Preparation for University status, nevertheless, took some time to come to fulfilment. The College had to ensure it had sufficient accommodation for both sexes. In 1905 the College opened St George’s Hostel for female students and in 1908 it opened its new accommodation hall for men (Wantage Hall), which could accommodate 76 students.

An undated photograph of Wantage Hall

An undated photograph of Wantage Hall, modelled on the traditional college quadrangle arrangement. Image courtesy of University of Reading, Special Collections, (MS 5305)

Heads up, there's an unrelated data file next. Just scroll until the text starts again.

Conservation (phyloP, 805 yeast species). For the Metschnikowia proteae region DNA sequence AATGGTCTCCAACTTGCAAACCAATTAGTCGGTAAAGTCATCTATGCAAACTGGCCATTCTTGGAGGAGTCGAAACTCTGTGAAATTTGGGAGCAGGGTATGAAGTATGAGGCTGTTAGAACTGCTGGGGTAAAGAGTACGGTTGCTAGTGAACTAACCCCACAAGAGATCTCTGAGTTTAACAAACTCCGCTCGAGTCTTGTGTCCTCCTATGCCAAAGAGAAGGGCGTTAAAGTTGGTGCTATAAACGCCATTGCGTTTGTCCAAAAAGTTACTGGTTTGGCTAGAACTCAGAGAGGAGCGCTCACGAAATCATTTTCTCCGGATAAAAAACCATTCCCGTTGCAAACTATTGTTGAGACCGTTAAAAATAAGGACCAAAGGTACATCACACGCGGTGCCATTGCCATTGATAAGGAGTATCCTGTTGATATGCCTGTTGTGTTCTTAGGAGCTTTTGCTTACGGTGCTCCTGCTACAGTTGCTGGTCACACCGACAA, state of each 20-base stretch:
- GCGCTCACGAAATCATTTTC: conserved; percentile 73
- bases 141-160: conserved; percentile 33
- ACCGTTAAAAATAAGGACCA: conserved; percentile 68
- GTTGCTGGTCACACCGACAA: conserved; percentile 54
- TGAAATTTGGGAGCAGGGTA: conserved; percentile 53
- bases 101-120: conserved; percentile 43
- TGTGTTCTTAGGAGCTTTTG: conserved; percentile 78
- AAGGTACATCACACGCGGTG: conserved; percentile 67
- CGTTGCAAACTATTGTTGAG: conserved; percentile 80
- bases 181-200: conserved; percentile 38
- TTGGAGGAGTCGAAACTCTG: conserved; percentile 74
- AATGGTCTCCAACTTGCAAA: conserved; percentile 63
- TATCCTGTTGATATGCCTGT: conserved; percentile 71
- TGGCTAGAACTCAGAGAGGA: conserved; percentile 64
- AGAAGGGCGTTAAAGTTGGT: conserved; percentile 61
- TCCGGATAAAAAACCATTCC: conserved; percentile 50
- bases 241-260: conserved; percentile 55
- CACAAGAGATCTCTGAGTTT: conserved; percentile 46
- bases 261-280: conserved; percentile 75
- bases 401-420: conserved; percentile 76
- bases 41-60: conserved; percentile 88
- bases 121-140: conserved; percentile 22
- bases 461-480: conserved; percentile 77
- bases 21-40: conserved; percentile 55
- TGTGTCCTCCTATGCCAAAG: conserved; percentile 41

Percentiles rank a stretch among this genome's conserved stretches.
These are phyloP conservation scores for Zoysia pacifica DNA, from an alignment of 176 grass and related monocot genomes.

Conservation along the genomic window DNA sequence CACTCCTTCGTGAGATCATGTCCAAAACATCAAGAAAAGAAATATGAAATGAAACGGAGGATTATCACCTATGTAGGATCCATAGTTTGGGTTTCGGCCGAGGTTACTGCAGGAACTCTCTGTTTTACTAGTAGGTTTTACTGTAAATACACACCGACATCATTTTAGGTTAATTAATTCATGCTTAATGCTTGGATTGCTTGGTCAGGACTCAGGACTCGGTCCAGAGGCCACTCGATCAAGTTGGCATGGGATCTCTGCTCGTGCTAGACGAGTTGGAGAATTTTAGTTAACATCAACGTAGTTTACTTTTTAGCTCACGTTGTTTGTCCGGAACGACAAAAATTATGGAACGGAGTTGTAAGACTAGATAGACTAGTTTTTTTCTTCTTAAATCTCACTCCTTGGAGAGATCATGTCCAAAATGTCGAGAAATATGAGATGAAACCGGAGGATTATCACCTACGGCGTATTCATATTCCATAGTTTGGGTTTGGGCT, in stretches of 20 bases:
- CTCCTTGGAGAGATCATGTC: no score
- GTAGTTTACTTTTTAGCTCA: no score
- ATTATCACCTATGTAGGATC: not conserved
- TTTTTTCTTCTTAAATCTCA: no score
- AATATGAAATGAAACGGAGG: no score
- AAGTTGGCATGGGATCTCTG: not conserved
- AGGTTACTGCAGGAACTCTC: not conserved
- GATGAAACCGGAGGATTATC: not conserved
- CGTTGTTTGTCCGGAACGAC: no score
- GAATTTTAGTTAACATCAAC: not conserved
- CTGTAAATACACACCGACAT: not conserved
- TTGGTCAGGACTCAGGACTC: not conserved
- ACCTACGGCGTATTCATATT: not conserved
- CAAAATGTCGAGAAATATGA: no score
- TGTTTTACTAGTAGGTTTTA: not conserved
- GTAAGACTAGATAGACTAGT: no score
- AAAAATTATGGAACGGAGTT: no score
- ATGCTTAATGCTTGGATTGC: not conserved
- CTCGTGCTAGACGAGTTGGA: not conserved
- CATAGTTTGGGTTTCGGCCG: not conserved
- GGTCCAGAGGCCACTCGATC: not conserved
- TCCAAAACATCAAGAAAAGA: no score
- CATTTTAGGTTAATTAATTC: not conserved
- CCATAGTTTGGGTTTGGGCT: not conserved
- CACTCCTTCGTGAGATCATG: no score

The College also began to focus on the make-up of the student body in preparation for University status, by giving preference in admission to students reading for degrees (offered via the University of London) or those taking other higher courses of study. In 1909, it reorganised its governance constitution to enable members of the Academic Board of the College to be better represented on the Council of the College, and thus more closely resemble the constitution of other universities. However, one of the key issues to resolve was that of funding, and for that, Childs turned to local supporters. To set out his case, and garner support, he published a pamphlet called Statement of the Case for University Independence in January 1920. The pamphlet enumerated the objections of the College to continued “subjection to disabilities born of accident” making clear Reading’s lack of control over the subjects it taught: “A university is one thing; a college is another. A university, for example, grants degrees and controls the curriculum and examinations leading to those degrees. A college can do neither…” Childs’ arguments were clearly met by a receptive audience, and over the next five years, sufficient funds were accumulated to sufficiently endow a new University, with a notable donation by George William Palmer, grandson to the man who had first suggested a college at Reading in 1891. On the 17 March 1926, Reading received its Royal Charter as a University.